Shell set to sell $3
billion North Sea assets to Chrysaor
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[January 27, 2017]
By Ron Bousso and Clara Denina
(Reuters) - Royal Dutch Shell is nearing the sale of a large part of its
North Sea oil and gas assets to private equity-backed Chrysaor for $3
billion, banking sources said, marking a milestone in its drive to
reduce debt after buying BG Group.
Chrysaor, a North Sea-focused oil company backed by private equity fund
EIG Partners, will acquire from Shell a mix of older fields, new
developments and infrastructure in a move analysts say could breathe new
life into one of the world's oldest offshore basins where production has
been in a steady decline since the late 1990s.
The anticipated deal in what is a relatively high-cost region has been
seen by the industry as a litmus test for the sector's appetite for
buying and selling oil and gas fields, known as upstream, as it slowly
emerges from a brutal two-and-a-half year downturn. It could now unlock
other deals in the North Sea and other regions.
Shell and Chrysaor declined to comment.
The deal is expected to be announced in the coming days to coincide with
Shell's full-year results on Feb. 2, several sources said.
Chrysaor will take charge of hundreds of Shell and former BG employees
that work on the platforms.
It will also become operator of several fields, highlighting the
changing landscape in the North Sea where oil majors such as Shell and
BP <BP.L> are finding it harder to make profits.
In November, Austrian oil and gas group OMV <OMVV.VI> agreed to sell its
UK unit to private-equity backed Siccar Point Energy for $1 billion.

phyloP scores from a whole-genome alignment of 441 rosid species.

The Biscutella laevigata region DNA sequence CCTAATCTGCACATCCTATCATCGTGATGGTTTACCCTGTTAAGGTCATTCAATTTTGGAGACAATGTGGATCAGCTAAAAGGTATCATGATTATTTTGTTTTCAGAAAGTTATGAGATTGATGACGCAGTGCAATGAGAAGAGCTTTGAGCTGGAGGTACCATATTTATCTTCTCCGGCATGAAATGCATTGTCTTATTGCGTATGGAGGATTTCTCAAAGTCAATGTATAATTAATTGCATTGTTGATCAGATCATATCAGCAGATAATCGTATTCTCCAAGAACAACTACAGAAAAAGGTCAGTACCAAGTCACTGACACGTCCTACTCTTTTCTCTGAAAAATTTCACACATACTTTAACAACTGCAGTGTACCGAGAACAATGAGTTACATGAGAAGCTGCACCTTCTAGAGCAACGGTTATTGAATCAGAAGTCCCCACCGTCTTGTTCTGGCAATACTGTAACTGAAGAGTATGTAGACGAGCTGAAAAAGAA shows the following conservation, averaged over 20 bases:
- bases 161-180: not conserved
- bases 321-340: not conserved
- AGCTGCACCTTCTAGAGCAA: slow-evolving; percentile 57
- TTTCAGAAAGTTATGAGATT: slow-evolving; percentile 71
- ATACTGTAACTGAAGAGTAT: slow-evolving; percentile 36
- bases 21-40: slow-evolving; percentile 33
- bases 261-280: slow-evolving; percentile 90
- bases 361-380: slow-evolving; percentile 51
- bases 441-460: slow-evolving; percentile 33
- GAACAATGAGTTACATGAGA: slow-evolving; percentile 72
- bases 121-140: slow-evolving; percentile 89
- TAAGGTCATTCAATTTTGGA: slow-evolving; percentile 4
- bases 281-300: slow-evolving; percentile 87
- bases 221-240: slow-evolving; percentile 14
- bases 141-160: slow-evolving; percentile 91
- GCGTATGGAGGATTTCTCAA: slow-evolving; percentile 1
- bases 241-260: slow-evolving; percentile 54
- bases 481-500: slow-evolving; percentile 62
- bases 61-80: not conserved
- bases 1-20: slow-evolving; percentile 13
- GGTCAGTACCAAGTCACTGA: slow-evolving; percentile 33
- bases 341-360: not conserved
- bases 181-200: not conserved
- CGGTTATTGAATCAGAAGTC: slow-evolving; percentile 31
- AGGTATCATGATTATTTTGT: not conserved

Chrysaor has been given the green light by Britain's Oil and Gas
Authority regulator to operate fields in the North Sea. The deal also
includes an "innovative" structure to tackle the expensive and complex
decommissioning of platforms and infrastructure once production in
fields is ended, sources said.
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Logos of Shell is pictured at a gas station in the western Canakkale
province, Turkey April 25, 2016. REUTERS/Murad Sezer/File Photo
the Anglo-Dutch company, the deal could kick start a string of other upstream
sales that have struggled to attract interest throughout the downturn to help it
meet its $30 billion disposal target by around 2018 following the $54 billion
acquisition of BG Group in February 2016.
Several companies have looked at Shell's North Sea portfolio in recent months
including A.P. Moller-Maersks and private equity fund Carlyle Group, according
to banking sources.
Shell's asset bundle includes a non-operating stake in Buzzard north of
Aberdeen, a relatively new field that feeds into the global Brent oil benchmark
and a share in Shell's 55 percent holding in the BP-operated Schiehallion
oilfield some 110 miles (180 km) west of the Shetland Islands.
Other assets include the Nelson, Armada, Everest, Lomond and J Block fields, and
Shell's stake in the Statoil-led Bressay development, according to banking
Shell has sold or agreed to sell around $7.8 billion of assets since announcing
the deal in April 2015, though the majority of them were in the refining sector
(Editing by Jason Neely and David Evans)
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